|Angel Pizarro on 23 Jul 2007 01:50:39 -0000|
Ahh, stats ... A topic I deal with often but not often enough to really learn it down pat.
You can get a pretty basic understanding of stats from wikipedia and the public library. If you need to buy a book, then buy a used one, as the basics that programmers need is not cutting edge science, anything from the 1970s on will do.
Ruby has a great library RSRuby for the hooking into the R stats package (based on Rpy for python I think) You can call any R function in a ruby script. See here:
You need to have R installed either through macports/fink or the OS X GUI.
The project has a decent manual (for an OS project) with examples. This does not cover R itself and actually assumes you know what you are doing with R.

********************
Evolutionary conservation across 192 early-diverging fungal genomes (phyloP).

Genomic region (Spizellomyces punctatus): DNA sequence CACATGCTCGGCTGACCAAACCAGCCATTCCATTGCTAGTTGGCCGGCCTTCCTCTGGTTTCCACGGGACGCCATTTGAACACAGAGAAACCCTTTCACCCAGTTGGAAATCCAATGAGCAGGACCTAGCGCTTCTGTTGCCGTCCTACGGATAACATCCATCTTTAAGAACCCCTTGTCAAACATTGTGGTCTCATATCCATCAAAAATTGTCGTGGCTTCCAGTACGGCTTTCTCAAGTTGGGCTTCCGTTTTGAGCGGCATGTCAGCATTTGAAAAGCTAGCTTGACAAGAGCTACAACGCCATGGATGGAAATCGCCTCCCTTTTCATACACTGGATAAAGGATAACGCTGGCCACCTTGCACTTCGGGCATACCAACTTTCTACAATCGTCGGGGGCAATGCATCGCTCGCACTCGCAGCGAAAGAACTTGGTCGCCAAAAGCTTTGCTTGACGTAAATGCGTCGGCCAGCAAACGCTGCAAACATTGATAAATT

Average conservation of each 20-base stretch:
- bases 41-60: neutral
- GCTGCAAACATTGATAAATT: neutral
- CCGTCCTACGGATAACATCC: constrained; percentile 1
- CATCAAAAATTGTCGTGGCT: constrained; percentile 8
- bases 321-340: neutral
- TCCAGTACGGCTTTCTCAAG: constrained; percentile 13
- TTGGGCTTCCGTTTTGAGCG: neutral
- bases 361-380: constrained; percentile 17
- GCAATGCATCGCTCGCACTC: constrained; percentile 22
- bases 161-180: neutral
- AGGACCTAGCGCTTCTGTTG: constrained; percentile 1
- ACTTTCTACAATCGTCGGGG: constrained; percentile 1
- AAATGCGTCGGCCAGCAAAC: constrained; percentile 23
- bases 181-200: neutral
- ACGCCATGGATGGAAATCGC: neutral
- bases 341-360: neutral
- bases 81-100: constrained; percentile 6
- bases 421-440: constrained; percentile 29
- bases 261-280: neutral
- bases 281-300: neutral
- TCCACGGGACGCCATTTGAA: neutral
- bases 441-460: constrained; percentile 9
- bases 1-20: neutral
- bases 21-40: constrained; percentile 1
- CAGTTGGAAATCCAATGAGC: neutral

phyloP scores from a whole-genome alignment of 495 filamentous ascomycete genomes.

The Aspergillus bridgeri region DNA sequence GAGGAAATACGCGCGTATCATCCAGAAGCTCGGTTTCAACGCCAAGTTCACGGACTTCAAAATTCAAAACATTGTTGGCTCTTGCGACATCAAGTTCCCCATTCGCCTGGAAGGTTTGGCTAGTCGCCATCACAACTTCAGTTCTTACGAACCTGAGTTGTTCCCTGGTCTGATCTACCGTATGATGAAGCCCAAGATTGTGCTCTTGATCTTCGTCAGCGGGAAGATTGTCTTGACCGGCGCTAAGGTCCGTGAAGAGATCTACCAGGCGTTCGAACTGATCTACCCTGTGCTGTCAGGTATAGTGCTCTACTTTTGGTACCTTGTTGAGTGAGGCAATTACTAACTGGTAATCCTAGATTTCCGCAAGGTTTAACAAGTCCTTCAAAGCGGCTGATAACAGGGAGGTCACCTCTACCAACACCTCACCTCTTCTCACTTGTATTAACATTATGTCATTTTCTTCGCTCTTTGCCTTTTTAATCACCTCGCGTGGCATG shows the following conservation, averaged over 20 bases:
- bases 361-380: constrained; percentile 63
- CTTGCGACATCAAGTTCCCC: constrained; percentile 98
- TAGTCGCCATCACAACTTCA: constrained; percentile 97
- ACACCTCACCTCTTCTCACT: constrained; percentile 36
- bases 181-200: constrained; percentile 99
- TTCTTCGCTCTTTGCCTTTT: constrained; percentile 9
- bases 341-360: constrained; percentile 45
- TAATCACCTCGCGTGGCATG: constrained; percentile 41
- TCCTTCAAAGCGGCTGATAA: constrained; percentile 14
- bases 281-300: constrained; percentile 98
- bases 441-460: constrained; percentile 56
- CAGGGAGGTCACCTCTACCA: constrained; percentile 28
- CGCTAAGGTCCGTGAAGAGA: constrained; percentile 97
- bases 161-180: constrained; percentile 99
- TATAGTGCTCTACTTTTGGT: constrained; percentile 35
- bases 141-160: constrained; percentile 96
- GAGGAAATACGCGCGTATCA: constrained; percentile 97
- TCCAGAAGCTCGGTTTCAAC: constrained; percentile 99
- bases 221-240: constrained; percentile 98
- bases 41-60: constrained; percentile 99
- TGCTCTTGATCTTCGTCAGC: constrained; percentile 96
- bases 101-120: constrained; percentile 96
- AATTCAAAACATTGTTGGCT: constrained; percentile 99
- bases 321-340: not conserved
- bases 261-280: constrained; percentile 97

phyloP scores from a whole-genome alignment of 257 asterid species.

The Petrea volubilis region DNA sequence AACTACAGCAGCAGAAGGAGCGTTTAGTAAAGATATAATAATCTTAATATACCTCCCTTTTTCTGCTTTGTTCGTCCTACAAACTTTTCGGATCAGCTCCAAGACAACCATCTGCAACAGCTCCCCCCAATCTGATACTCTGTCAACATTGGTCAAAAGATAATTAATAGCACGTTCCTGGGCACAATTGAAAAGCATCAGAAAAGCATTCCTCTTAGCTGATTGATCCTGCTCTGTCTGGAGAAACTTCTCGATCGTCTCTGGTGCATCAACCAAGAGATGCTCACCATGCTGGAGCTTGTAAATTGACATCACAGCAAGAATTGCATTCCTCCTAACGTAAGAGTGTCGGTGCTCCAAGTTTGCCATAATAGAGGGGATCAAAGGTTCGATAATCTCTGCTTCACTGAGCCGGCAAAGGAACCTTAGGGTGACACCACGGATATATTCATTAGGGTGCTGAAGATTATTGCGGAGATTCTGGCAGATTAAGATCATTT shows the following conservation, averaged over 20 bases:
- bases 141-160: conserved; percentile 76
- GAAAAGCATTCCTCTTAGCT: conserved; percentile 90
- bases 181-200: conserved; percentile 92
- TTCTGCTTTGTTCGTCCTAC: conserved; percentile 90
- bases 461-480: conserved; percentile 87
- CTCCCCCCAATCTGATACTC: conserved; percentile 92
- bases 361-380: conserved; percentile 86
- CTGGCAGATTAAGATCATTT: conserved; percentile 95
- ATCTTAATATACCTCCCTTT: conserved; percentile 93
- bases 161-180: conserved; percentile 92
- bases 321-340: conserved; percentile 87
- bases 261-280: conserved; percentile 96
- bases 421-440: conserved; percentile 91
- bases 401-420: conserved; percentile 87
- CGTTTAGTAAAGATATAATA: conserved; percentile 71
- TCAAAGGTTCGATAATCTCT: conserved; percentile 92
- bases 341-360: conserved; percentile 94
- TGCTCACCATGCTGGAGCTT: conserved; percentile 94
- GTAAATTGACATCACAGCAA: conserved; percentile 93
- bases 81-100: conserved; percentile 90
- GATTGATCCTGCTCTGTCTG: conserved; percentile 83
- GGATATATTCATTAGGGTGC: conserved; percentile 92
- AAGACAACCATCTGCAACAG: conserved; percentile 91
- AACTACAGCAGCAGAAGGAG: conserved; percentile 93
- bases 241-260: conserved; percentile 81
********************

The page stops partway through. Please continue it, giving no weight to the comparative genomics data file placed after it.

Since R and Ruby are such different languages, I tend to write my R routines in R, then call those finished product from ruby. For instance I parse a XML file and get arrays of floats out of the file in Ruby, but then switch to R routines for processing and plotting.
I am by no means doing fancy stats with it, but it is useful and can give a talk at the PoR group meetings if there is enough interest.
On 7/22/07, Randy Schmidt <email@example.com > wrote:
Ok, I've heard Toby talk about statistics for two whole Philly
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